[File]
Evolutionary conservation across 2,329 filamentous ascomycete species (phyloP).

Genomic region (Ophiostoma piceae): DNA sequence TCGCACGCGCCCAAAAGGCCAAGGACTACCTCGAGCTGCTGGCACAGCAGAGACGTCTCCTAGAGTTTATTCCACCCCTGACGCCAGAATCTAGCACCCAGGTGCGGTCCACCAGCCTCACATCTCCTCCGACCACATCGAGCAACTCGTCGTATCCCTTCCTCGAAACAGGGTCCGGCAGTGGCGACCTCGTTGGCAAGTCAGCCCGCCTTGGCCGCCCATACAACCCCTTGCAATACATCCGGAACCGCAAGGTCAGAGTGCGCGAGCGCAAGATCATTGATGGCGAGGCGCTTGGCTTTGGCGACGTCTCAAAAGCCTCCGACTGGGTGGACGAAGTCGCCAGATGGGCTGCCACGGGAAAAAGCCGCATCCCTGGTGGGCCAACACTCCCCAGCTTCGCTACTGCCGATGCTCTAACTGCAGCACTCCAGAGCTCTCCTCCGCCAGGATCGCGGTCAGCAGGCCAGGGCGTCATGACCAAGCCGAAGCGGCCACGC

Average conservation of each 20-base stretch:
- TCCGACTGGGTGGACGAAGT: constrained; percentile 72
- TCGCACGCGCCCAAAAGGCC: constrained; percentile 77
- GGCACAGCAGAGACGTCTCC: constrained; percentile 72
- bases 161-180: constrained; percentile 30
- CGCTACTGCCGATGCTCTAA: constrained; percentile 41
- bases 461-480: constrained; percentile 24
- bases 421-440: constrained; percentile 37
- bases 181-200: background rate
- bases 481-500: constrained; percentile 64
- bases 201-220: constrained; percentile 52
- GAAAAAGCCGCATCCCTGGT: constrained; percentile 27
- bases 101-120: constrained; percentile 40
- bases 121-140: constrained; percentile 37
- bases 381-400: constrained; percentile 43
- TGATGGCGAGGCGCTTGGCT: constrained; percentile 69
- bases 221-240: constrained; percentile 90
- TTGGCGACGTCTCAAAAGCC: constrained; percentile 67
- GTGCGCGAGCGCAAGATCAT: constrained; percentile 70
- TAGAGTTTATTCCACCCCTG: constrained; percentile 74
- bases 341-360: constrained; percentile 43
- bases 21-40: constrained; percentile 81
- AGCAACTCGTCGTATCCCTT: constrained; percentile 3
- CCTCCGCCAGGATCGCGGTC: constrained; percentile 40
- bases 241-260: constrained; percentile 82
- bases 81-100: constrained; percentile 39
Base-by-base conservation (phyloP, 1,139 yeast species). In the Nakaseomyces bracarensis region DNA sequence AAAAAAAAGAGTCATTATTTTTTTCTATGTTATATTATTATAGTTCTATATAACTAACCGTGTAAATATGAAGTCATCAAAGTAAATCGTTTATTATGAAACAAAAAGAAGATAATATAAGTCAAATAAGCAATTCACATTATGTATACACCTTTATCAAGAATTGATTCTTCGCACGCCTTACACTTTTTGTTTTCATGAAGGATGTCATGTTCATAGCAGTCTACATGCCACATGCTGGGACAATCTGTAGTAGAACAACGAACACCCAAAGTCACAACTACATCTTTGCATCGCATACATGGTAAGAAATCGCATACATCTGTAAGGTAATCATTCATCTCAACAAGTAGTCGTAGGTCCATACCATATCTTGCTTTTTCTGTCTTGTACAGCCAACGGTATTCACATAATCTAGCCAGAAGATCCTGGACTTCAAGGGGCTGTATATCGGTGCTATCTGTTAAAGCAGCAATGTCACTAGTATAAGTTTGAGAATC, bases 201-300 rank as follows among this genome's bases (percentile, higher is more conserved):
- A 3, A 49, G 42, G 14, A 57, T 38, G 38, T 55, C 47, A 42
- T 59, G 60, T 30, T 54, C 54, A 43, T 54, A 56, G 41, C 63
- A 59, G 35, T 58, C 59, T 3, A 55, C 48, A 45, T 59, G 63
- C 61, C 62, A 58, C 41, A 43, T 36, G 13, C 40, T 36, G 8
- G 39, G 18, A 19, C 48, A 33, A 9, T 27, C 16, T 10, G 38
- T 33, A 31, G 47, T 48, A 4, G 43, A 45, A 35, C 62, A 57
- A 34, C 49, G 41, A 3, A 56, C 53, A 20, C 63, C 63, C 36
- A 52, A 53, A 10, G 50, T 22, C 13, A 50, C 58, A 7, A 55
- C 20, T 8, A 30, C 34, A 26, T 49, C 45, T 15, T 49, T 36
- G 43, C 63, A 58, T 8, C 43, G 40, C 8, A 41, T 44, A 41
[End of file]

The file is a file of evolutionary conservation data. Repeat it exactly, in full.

Evolutionary conservation across 2,329 filamentous ascomycete species (phyloP).

Genomic region (Ophiostoma piceae): DNA sequence TCGCACGCGCCCAAAAGGCCAAGGACTACCTCGAGCTGCTGGCACAGCAGAGACGTCTCCTAGAGTTTATTCCACCCCTGACGCCAGAATCTAGCACCCAGGTGCGGTCCACCAGCCTCACATCTCCTCCGACCACATCGAGCAACTCGTCGTATCCCTTCCTCGAAACAGGGTCCGGCAGTGGCGACCTCGTTGGCAAGTCAGCCCGCCTTGGCCGCCCATACAACCCCTTGCAATACATCCGGAACCGCAAGGTCAGAGTGCGCGAGCGCAAGATCATTGATGGCGAGGCGCTTGGCTTTGGCGACGTCTCAAAAGCCTCCGACTGGGTGGACGAAGTCGCCAGATGGGCTGCCACGGGAAAAAGCCGCATCCCTGGTGGGCCAACACTCCCCAGCTTCGCTACTGCCGATGCTCTAACTGCAGCACTCCAGAGCTCTCCTCCGCCAGGATCGCGGTCAGCAGGCCAGGGCGTCATGACCAAGCCGAAGCGGCCACGC

Average conservation of each 20-base stretch:
- TCCGACTGGGTGGACGAAGT: constrained; percentile 72
- TCGCACGCGCCCAAAAGGCC: constrained; percentile 77
- GGCACAGCAGAGACGTCTCC: constrained; percentile 72
- bases 161-180: constrained; percentile 30
- CGCTACTGCCGATGCTCTAA: constrained; percentile 41
- bases 461-480: constrained; percentile 24
- bases 421-440: constrained; percentile 37
- bases 181-200: background rate
- bases 481-500: constrained; percentile 64
- bases 201-220: constrained; percentile 52
- GAAAAAGCCGCATCCCTGGT: constrained; percentile 27
- bases 101-120: constrained; percentile 40
- bases 121-140: constrained; percentile 37
- bases 381-400: constrained; percentile 43
- TGATGGCGAGGCGCTTGGCT: constrained; percentile 69
- bases 221-240: constrained; percentile 90
- TTGGCGACGTCTCAAAAGCC: constrained; percentile 67
- GTGCGCGAGCGCAAGATCAT: constrained; percentile 70
- TAGAGTTTATTCCACCCCTG: constrained; percentile 74
- bases 341-360: constrained; percentile 43
- bases 21-40: constrained; percentile 81
- AGCAACTCGTCGTATCCCTT: constrained; percentile 3
- CCTCCGCCAGGATCGCGGTC: constrained; percentile 40
- bases 241-260: constrained; percentile 82
- bases 81-100: constrained; percentile 39
Base-by-base conservation (phyloP, 1,139 yeast species). In the Nakaseomyces bracarensis region DNA sequence AAAAAAAAGAGTCATTATTTTTTTCTATGTTATATTATTATAGTTCTATATAACTAACCGTGTAAATATGAAGTCATCAAAGTAAATCGTTTATTATGAAACAAAAAGAAGATAATATAAGTCAAATAAGCAATTCACATTATGTATACACCTTTATCAAGAATTGATTCTTCGCACGCCTTACACTTTTTGTTTTCATGAAGGATGTCATGTTCATAGCAGTCTACATGCCACATGCTGGGACAATCTGTAGTAGAACAACGAACACCCAAAGTCACAACTACATCTTTGCATCGCATACATGGTAAGAAATCGCATACATCTGTAAGGTAATCATTCATCTCAACAAGTAGTCGTAGGTCCATACCATATCTTGCTTTTTCTGTCTTGTACAGCCAACGGTATTCACATAATCTAGCCAGAAGATCCTGGACTTCAAGGGGCTGTATATCGGTGCTATCTGTTAAAGCAGCAATGTCACTAGTATAAGTTTGAGAATC, bases 201-300 rank as follows among this genome's bases (percentile, higher is more conserved):
- A 3, A 49, G 42, G 14, A 57, T 38, G 38, T 55, C 47, A 42
- T 59, G 60, T 30, T 54, C 54, A 43, T 54, A 56, G 41, C 63
- A 59, G 35, T 58, C 59, T 3, A 55, C 48, A 45, T 59, G 63
- C 61, C 62, A 58, C 41, A 43, T 36, G 13, C 40, T 36, G 8
- G 39, G 18, A 19, C 48, A 33, A 9, T 27, C 16, T 10, G 38
- T 33, A 31, G 47, T 48, A 4, G 43, A 45, A 35, C 62, A 57
- A 34, C 49, G 41, A 3, A 56, C 53, A 20, C 63, C 63, C 36
- A 52, A 53, A 10, G 50, T 22, C 13, A 50, C 58, A 7, A 55
- C 20, T 8, A 30, C 34, A 26, T 49, C 45, T 15, T 49, T 36
- G 43, C 63, A 58, T 8, C 43, G 40, C 8, A 41, T 44, A 41